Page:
NEW YORK -- The Advisory Commission on Electronic Commerce walked a tightrope between policy and process this week as members of the panel wrapped up a two-day meeting without moving significantly closer to a recommendation to Congress on Internet taxation. Its deliberations demonstrated anew that cyberspace is the newest hottest tax policy battleground.
The New York meeting on Tuesday and Wednesday, shortened because of Hurricane Floyd-related travel problems, swung from a confusing discussion of technical issues to a practical debate over exactly what the group's congressional charter allows.
At issue: whether and how to tax access to the Internet and e-business sales and other financial transactions. Congress last year imposed a three-year moratorium on any new Internet taxes to encourage growth of the new technology, but in the process scared many states who depend on sales taxes to help balance their budgets.
The mandate of the advisory commission, which consists of a mix of business and political leaders, is to recommend a long-term Internet tax treatment policy.
"Nobody should believe that because this advisory commission is meeting that the skies are going to open up, that an angel is going to descend and that it is going to tell everybody here the answers to all these questions. It is not realistic and it is not reasonable to engage in fantasy thinking," said Virginia's Republican Gov. James Gilmore, who chairs the commission.
The storm menacing the eastern seaboard was reflected by a sometimes testy climate inside the Manhattan skyscraper where the meeting took place. At least two distinct factions emerged from the discussions.
One side, led by Utah Governor Mike Leavitt and Dallas Mayor Ron Kirk, wants to consider establishing a single Internet tax collection system for all fifty states.
Another group, represented by conservative Americans For Tax Reform President Grover Norquist and California Board of Equalization Chairman Dean Andal, argued that both Internet access and electronic transactions should be tax free.
Andal made the first official proposal to the commission, recommending that Congress create a series of "Internet safe harbors" from state and local tax collectors. He said his proposal was a viable alternative to overruling the Supreme Court and Congress, which he claims is precisely what those wishing to tax Internet commerce will have to do.
The Supreme Court ruled in 1992 that sellers who do business through catalogs or the Internet do not have to collect taxes for states where they do not have a physical presence.
While Andal admitted that his proposal does not have the two-thirds support necessary to be adopted by the committee, several commissioners voiced support.
"We should be asking if the entire sales tax system is salvageable. Saving a Depression era tax system and imposing it on the 21st Century isn't the way to go. I hope that our motto is 'taxes shouldn't shape the future of the Internet,'" said commission member Stan Sokul, a representative of the high tech industry.
State and local representatives sharply disagreed, saying that sales taxes play a crucial role in funding public services.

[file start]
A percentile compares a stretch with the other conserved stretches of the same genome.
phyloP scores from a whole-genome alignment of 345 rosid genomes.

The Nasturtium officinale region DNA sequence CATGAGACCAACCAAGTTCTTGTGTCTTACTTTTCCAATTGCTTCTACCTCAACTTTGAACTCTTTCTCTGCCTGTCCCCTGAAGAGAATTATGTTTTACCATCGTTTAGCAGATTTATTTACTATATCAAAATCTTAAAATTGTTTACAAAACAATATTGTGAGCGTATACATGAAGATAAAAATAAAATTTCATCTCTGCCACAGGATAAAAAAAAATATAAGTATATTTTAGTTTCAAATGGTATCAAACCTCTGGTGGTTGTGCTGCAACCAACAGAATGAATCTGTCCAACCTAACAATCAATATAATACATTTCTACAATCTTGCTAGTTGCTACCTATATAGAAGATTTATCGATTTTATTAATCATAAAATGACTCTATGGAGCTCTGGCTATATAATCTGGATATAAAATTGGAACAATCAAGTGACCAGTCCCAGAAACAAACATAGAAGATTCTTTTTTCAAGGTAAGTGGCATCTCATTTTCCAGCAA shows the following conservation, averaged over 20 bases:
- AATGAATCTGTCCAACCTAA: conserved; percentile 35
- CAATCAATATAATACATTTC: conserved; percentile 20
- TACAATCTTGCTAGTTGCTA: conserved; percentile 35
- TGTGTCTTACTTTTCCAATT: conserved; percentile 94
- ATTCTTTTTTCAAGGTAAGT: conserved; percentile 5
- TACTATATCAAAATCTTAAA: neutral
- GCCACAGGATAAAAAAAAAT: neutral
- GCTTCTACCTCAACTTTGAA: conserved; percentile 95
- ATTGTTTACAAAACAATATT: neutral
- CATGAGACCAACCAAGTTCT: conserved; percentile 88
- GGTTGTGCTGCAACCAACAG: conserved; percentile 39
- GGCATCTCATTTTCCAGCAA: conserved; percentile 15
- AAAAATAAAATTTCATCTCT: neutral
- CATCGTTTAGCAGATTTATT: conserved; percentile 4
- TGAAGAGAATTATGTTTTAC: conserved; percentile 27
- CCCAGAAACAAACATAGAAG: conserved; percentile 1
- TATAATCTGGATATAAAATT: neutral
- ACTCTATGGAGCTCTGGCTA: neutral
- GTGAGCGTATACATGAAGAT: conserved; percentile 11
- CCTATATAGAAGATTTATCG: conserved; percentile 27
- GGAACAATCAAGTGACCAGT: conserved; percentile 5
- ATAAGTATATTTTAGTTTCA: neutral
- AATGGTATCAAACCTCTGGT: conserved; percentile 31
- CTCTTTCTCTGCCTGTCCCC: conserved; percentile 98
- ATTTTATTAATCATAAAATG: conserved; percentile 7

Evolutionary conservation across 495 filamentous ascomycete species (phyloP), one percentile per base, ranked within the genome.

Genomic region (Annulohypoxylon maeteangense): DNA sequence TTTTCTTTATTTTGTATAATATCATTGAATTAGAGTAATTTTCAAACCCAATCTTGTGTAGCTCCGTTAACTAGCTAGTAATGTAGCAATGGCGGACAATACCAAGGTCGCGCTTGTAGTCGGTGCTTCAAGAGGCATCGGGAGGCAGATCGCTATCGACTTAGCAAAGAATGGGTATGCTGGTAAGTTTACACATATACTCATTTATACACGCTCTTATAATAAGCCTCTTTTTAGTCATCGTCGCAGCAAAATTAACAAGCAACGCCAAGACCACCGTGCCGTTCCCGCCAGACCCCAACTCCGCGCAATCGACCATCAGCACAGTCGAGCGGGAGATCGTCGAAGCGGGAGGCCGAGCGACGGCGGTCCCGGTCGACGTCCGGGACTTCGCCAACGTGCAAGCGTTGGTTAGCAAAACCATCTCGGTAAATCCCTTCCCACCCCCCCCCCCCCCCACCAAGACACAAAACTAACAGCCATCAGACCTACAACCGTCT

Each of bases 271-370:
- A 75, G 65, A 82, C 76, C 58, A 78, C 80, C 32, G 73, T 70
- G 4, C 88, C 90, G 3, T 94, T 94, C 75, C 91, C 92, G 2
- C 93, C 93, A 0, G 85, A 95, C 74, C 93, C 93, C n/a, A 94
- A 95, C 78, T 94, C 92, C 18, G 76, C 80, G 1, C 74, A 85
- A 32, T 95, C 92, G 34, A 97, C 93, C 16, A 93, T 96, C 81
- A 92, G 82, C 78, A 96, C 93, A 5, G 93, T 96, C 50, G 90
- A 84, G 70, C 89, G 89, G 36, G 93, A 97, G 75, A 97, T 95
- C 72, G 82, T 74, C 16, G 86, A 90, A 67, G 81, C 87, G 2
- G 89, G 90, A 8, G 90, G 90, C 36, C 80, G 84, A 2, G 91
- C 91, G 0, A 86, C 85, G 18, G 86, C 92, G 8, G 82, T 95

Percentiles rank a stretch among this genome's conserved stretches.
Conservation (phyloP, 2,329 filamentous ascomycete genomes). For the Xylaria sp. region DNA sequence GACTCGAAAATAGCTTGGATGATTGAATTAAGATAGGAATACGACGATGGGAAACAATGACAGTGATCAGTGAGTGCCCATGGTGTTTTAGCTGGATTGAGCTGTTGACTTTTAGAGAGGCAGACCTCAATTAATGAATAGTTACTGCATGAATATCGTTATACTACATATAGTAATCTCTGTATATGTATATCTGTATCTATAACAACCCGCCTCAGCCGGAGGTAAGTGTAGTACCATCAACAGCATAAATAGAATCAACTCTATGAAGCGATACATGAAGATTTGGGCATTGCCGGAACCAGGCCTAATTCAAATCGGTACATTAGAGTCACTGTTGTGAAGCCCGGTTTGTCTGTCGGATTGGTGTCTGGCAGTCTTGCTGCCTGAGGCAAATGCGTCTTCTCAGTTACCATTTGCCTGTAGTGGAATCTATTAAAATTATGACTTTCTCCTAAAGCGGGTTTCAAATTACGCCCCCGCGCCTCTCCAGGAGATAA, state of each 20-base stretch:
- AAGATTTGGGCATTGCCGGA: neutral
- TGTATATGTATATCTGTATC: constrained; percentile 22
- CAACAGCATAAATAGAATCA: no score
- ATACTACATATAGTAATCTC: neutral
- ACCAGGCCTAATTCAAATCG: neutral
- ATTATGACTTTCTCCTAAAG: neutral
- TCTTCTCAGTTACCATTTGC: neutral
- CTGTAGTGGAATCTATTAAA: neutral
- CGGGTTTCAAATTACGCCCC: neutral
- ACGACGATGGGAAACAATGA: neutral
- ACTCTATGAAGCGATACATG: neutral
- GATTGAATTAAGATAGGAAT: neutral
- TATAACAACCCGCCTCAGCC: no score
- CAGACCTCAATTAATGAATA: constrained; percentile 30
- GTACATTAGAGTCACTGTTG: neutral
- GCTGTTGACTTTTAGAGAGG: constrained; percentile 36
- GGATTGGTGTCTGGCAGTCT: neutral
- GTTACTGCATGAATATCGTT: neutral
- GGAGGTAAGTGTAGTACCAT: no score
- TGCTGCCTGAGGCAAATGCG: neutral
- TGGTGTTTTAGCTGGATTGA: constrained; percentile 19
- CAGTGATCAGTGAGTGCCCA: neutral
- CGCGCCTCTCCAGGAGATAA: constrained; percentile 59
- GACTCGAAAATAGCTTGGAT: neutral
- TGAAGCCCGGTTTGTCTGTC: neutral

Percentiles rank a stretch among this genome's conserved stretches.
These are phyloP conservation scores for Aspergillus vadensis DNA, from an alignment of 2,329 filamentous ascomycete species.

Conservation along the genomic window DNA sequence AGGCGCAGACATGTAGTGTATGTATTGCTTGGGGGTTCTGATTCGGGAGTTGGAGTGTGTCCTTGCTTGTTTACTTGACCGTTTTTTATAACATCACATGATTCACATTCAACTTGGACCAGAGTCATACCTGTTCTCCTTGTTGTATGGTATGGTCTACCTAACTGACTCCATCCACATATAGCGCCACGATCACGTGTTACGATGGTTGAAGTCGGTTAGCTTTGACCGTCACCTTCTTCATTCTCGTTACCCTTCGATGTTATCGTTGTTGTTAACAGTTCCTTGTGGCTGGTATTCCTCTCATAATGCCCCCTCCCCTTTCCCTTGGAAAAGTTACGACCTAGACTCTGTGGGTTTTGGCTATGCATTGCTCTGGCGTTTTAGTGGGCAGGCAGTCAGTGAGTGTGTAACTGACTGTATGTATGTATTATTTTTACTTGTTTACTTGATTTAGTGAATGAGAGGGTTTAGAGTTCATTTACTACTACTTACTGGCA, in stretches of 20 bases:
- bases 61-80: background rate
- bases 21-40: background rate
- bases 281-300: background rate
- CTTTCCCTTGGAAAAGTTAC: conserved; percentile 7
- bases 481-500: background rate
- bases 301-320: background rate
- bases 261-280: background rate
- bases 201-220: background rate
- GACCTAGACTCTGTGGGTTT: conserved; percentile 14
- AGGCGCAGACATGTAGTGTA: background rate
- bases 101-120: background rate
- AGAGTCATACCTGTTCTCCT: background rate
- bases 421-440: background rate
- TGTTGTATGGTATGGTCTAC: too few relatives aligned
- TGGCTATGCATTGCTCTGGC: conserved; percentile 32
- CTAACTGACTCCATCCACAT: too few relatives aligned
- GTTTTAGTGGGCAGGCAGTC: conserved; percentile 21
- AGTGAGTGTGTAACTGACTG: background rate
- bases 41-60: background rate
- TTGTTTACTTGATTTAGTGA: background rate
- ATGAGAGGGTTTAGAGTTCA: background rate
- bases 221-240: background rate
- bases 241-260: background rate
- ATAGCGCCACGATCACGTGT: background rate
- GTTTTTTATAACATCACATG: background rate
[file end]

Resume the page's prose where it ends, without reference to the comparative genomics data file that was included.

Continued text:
"Until the day that you buy a book over the Internet and it magically appears in front of you, it will still be delivered on roads that we have to maintain. State and local governments have to have the comfort that this is not a wholesale attack on the way we fund those things that are part of a social compact with our citizens," Kirk said.
This week's second of four meetings marked the first real steps of the commission in their task of making a recommendation to Congress.
The commission named a drafting subcommittee to write the report that will be submitted to Congress in April. Members are: Gilmore, Andal, Time Warner President Richard Parsons, Charles Schwab President David Pottruck, Washington Governor Gary Locke, Department Of Commerce General Counsel Andrew Pincus, Oregon county commissioner Delna Jones, America Online President Robert Pittman, and Association for Interactive Media consultant Sokul.
Before adjourning, the commission adopted a resolution backing the White House stance that a moratorium on international electronic transmission tariffs should be implemented and made permanent as soon as possible. It is intended to support the administration at this November's World Trade Organization summit in Seattle.
Members of the panel also received a sharply worded letter signed by 35 members of the House of Representatives warning that discussions should not focus on how to tax the Internet, but on whether to tax the Internet.
"The Commission should remember that only Congress can authorize one state to compel sellers in another state to collect Internet taxes," the letter read. Among those signing the letter were such powerful House members as Rep. Tom DeLay, Rep. Dan Burton and Rep. Rick Lazio.
The proceedings went ahead under a cloud of uncertainty regarding the commission's budget. On Tuesday, the commission adopted a spending plan asking for $1.4 million in Congressional funding despite objections of members appointed by the administration.
The budget relies on a $150,000 contribution from the Commonwealth of Virginia and $50,000 in contributions from each industry member; the hoped-for Congressional appropriation would cover the majority of the remainder.